Ahh, spring! The season of fresh starts and clean spaces has arrived. Whether your spring cleaning agenda includes a bit of tidying up or going full-on minimalist, you’ll likely come across some items in your home that shouldn’t just be tossed in the trash.
Here’s how to declutter 4 common things from your home without harming the planet.
Although we love our tech, we can’t deny many electronics contain some pretty toxic substances, like lead, mercury and cadmium. So that means sending them to landfills or waste-to-energy incinerators — where they can pollute the air, water and soil — is a big environmental no-no.
If you can’t sell or donate your old electronics, the next best disposal method is recycling. Many companies and towns offer free e-waste recycling events periodically, so ask around to find one in your area. You can also check out Earth911, Best Buy, the Consumer Technology Association and Call2Recycle to locate e-waste drop-off locations near you.
Unused or expired prescription and over-the-counter medications should also be carefully disposed of. Simply throwing them away with the rest of your trash can lead to accidental ingestion or illicit use. Meanwhile, flushing them down the toilet can release chemicals into waterways, contaminating drinking water and harming our aquatic friends.
Luckily, many places — like pharmacies, hospitals and police stations — have drug take-back programs to sustainably dispose of medications. The U.S. Food & Drug Administration (FDA) offers several resources to find a drop-off location in your area, where the medicines will then be safely destroyed.
As a last resort, medication can be removed from its original container, mixed with coffee grounds or cat litter, placed in a sealed bag and discarded in the trash.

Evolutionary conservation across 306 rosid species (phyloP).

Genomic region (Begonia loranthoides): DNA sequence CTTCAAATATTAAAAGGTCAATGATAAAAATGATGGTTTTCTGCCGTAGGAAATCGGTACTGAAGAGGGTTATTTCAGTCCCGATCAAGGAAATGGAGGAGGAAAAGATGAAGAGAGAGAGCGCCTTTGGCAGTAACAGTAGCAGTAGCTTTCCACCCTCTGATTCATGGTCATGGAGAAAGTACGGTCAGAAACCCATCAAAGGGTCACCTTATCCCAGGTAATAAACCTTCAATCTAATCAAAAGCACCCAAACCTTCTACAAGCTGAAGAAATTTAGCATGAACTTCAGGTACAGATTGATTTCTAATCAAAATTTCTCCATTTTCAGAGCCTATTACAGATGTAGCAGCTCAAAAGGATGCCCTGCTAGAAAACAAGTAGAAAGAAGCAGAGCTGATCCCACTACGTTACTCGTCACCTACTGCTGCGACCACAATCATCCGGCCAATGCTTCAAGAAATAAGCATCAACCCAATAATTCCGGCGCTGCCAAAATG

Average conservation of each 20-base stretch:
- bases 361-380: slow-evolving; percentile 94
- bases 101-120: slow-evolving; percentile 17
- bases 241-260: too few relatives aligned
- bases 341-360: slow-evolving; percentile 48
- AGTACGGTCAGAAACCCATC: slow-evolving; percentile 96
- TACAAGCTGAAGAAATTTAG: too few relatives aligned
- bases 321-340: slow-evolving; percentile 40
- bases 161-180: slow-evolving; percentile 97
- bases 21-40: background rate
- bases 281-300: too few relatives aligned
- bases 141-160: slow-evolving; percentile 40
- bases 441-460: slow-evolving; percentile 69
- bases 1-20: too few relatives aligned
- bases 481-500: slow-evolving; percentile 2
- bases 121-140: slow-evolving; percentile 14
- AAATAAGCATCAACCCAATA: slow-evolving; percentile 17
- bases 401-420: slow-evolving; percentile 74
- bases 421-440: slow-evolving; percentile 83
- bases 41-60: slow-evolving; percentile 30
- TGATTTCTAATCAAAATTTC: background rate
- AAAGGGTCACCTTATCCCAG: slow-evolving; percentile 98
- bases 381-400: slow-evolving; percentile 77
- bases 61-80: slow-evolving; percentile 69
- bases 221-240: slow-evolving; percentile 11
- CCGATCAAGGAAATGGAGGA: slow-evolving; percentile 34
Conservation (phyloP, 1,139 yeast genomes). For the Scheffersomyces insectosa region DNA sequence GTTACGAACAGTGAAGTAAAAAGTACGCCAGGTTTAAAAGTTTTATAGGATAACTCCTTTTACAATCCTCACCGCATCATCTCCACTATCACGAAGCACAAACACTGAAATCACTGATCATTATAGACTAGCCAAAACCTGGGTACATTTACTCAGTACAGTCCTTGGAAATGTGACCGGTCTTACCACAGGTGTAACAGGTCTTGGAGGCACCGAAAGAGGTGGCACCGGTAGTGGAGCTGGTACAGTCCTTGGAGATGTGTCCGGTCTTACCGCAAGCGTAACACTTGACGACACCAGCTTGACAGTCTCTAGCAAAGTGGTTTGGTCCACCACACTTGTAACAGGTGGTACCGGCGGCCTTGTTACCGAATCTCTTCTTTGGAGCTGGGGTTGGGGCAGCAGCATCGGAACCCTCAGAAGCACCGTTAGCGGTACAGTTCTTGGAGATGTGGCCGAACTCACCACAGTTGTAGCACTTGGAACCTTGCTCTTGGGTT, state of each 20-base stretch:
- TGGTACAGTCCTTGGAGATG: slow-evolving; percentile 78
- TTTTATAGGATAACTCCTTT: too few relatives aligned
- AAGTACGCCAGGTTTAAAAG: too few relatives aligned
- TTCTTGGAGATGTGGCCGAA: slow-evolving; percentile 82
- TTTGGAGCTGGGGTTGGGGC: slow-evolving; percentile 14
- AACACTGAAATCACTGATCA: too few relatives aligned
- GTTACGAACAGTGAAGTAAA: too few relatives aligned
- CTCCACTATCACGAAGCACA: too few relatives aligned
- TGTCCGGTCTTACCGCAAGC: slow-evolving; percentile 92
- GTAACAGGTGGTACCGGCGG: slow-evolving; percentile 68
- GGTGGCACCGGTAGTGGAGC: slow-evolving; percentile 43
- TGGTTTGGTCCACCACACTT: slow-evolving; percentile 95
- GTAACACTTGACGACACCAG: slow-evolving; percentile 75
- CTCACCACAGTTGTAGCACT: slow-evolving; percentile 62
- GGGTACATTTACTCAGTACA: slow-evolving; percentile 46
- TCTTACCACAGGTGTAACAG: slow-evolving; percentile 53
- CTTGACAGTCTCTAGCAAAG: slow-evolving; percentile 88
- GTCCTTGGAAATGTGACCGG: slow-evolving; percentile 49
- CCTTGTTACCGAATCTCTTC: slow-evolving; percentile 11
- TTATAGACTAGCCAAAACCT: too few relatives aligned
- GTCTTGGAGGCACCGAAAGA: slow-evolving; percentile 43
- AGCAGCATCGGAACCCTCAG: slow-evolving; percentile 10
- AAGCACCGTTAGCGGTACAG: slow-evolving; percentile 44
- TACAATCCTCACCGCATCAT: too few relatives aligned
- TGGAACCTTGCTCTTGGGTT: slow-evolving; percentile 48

Speaking of cat litter, if you own a feline, you may have wondered about the best way to get rid of all those … ahem … cat box scoopings.
Traditional clay litter can take many years to break down in a landfill and will never totally decompose. So, starting with a biodegradable cat litter is one way to become a greener pet owner. Litter made from ingredients like recycled compressed paper, wood pellets, grass seed, corn, pine and wheat will break down much more quickly in a landfill and cause less environmental harm.
When you use biodegradable kitty litter, you also have the option to compost it. However, there is one big caveat. Because cat excrement can contain the dangerous parasite Toxoplasma gondii, take care to only use that compost on lawns or non-edible plants.
If you prefer not to compost it, or if you’re using non-biodegradable cat litter, using a biodegradable bag instead of a plastic trash bag will emit less methane.
Let’s move on to a slightly less off-putting, but still very necessary, topic: FOG. That would be your kitchen fats, oils and grease. Once you’ve fried and feasted, what’s to be done with all the leftover FOG?
For starters, never pour cooking fats, oils or grease down the drain. Not only will it clog your own home’s pipes, but it will also contribute to fatbergs — giant mounds of FOG and debris that build up in sewers.
Lovely, right? Fatbergs are a long-standing problem in waste management, and only seem to be getting worse, so let’s not contribute more to this issue.
Instead, dispose of kitchen fats, oils and grease more responsibly. Once the FOG has cooled completely, gather it in a sealable container. When it’s full, either put the container in the trash or take it to a participating recycling center. Search Earth911 for a location near you that accepts cooking oil.
As you spring clean, keep sustainability, safety and health in mind. While it may take a little more time to mindfully dispose of certain household items, it’s our collective duty to the planet to do the best we can. Happy tidying!
Make “clean” a year-round reality with 100% renewable energy.
Enter your ZIP code to find the plan that works for you.